Since James Franco is a famous actor, and has quite a number of fancy graduate degrees, he got to write an essay about movies for the Paris Review. The most recent film he reviewed is Twilight: Breaking Dawn Part One.
Does he put down Twilight? Well, yes he does, but he does so with some reserve, possibly to not anger the teenies that much. For the record, he did show interest in starring in Twilight way back when.
“The movies are in many ways very different. But both use sex as a submerged theme while on the surface promoting a wholesome idea of family values; both seem to devalue motherhood; and both deal with characters who are so financially secure that they are almost impossible to identify with. The Descendants is a much better film, but that is because it is not hampered by the precedent of an extremely successful book, a rabid fan base, and a studio that is out for green (so much so that they are willing to split the product into two films, even if it means stretching the material thin to the point of vapidity).”
Twilight and the Descendants are two different films, but he actually does a solid job of juxtaposing the two. Mixing in talk about the Descendants makes the whole putting down of Twilight more interesting. He could’ve easily said “Twilight sucks,” although I must admit that would have been entertaining in its own simple way, coming from him.
“ The protagonists finally marry, having waited until the wise old age of eighteen, and since the book and the film dutifully show them being wed, they are then allowed to f*ck each others’ brains out. For a film that claims to be sexually responsible, the “Twilight” movies are awfully dependent on teenage sex to attract viewers. The actors prance about like pieces of meat, their disturbingly developed bodies on full display; Taylor Lautner’s rippling teenage chest is just a little better than the child beauty-pageant stars at the end of Little Miss Sunshine. The fans have divided themselves into teams (Team Jacob and Team Edward) and, considering that they already know the outcome of the love triangle between Bella, Edward, and Jacob, the choice of a team can mean little more than—well, you can imagine. [ParisReview]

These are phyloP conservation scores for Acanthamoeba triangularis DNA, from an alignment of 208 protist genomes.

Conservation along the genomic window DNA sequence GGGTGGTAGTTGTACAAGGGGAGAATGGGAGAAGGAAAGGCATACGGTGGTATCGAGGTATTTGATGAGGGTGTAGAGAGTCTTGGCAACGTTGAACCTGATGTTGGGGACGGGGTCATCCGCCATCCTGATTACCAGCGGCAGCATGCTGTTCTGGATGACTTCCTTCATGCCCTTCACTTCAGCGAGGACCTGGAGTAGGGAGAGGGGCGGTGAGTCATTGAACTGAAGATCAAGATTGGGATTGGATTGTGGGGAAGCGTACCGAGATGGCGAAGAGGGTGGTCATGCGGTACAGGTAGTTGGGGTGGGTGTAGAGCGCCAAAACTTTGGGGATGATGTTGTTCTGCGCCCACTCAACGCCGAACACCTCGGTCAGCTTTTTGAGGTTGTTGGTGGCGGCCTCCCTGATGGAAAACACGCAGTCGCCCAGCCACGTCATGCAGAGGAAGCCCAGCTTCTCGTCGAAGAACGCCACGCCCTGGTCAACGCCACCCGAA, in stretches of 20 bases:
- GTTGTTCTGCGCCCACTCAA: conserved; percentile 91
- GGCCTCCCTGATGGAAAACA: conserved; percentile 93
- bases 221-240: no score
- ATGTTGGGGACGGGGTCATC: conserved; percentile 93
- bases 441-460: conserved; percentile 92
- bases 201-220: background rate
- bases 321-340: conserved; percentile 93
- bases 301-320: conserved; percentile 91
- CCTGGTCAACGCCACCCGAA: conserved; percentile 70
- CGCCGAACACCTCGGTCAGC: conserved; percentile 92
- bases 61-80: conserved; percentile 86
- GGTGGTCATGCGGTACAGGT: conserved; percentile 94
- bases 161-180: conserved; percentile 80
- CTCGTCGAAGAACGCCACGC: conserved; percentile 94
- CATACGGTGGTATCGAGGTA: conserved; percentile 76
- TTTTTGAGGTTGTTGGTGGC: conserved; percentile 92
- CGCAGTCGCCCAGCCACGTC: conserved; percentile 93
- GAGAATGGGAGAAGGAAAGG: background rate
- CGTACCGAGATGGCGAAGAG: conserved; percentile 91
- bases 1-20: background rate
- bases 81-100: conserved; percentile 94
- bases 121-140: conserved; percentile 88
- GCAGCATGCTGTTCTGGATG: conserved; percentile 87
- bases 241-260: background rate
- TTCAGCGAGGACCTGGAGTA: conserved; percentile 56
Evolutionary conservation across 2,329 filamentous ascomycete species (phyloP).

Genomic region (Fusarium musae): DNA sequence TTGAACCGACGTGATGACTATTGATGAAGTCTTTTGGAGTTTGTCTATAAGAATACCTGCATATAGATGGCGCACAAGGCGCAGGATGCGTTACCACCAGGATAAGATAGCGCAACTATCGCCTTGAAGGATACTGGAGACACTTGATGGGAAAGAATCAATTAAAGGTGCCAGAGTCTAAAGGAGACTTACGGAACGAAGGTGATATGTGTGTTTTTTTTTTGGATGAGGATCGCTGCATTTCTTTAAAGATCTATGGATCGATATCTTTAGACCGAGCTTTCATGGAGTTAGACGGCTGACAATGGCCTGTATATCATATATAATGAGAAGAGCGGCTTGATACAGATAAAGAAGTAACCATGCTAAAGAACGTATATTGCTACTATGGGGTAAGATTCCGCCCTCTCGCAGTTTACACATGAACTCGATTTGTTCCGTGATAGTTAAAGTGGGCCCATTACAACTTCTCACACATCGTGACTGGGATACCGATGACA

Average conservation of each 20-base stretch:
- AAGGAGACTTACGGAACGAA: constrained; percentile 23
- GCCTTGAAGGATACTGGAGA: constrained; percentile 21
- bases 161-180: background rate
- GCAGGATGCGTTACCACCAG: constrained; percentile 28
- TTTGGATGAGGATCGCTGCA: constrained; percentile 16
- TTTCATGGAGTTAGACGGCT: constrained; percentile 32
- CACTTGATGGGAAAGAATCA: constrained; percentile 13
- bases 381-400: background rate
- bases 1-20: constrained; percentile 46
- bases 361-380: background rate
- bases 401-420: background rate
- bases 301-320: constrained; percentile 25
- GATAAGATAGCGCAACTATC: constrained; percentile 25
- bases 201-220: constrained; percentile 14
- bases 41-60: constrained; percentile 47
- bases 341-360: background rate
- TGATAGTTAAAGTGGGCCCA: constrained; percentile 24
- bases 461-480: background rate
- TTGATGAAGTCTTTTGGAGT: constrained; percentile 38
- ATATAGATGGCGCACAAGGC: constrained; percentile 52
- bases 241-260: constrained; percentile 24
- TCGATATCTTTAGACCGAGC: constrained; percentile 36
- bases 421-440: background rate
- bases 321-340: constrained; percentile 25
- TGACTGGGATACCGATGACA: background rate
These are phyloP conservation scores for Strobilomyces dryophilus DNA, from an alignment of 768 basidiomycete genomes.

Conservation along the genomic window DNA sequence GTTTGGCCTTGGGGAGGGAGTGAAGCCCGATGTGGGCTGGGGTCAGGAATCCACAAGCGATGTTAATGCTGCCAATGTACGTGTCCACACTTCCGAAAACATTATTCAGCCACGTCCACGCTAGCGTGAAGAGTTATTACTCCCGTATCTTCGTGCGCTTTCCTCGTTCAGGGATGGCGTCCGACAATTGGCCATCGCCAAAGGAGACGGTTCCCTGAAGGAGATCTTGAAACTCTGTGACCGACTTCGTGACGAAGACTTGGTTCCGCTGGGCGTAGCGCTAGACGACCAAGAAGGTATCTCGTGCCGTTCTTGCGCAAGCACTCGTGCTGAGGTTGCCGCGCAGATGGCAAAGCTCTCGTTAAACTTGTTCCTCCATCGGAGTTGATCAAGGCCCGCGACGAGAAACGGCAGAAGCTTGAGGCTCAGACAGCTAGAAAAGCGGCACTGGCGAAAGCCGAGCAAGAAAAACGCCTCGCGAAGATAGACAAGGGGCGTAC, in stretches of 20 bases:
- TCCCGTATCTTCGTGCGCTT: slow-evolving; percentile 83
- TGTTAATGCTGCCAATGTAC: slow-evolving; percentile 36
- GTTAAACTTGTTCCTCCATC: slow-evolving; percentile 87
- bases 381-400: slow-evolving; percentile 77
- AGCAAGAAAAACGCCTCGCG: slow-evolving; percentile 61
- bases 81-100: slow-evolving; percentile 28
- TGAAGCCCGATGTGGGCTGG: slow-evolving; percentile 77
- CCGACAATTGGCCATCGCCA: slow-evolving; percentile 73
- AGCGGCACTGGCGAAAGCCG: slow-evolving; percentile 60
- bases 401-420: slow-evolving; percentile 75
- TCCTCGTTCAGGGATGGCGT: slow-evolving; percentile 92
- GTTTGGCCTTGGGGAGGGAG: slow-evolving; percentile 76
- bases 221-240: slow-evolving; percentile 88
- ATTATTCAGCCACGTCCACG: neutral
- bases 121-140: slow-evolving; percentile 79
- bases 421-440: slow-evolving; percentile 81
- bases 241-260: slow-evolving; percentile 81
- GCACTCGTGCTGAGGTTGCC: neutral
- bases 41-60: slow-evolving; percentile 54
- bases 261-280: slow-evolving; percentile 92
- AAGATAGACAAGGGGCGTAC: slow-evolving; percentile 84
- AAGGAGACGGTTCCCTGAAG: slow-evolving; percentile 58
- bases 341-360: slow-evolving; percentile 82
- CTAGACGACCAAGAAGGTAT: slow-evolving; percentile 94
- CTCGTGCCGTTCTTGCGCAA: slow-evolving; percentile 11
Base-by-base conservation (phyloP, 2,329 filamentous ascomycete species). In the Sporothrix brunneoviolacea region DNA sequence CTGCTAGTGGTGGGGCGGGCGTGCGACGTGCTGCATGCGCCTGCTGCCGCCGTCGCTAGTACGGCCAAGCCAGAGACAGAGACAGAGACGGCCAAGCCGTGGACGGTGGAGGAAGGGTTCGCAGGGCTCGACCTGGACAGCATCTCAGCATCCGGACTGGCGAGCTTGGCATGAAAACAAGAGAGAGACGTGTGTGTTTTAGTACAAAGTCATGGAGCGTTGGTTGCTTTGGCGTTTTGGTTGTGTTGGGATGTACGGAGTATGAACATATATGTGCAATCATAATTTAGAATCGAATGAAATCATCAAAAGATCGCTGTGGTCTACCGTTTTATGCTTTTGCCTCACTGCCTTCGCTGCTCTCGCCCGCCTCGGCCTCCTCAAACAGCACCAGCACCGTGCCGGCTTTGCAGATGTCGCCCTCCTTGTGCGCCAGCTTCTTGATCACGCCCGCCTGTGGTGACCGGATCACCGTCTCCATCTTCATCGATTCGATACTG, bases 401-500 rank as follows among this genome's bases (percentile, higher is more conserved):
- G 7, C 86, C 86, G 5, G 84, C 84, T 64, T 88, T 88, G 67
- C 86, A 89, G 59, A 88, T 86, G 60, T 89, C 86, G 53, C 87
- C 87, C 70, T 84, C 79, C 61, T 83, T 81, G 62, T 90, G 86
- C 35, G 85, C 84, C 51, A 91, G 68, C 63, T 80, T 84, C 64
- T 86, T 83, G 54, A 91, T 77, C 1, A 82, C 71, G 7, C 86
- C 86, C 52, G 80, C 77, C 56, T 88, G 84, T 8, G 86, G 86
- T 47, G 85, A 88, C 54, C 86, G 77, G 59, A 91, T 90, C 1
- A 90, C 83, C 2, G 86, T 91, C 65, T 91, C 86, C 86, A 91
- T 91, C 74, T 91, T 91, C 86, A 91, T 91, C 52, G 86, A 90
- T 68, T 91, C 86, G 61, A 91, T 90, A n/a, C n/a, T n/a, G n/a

Franco states the obvious, highlighting the importance of sex in the Twilight films, as well as the ridiculousness of the fan base. Franco keeps it real.
“Not that sex leads to anything splendid when it finally does happen: Bella (spoiler alert!) becomes pregnant with a vampire that apparently develops to birth size within weeks, requires her to drink blood, and is eating her from the inside. This terrifying picture of pregnancy culminates with Bella’s rival lovers giving her a C-section, as if they are playing some perverse adolescent game of doctor.”
They give her a C-section? What the hell is up with these films? Anyways, solid essay on Twilight. By the way, there’s a spoiler or two up there.
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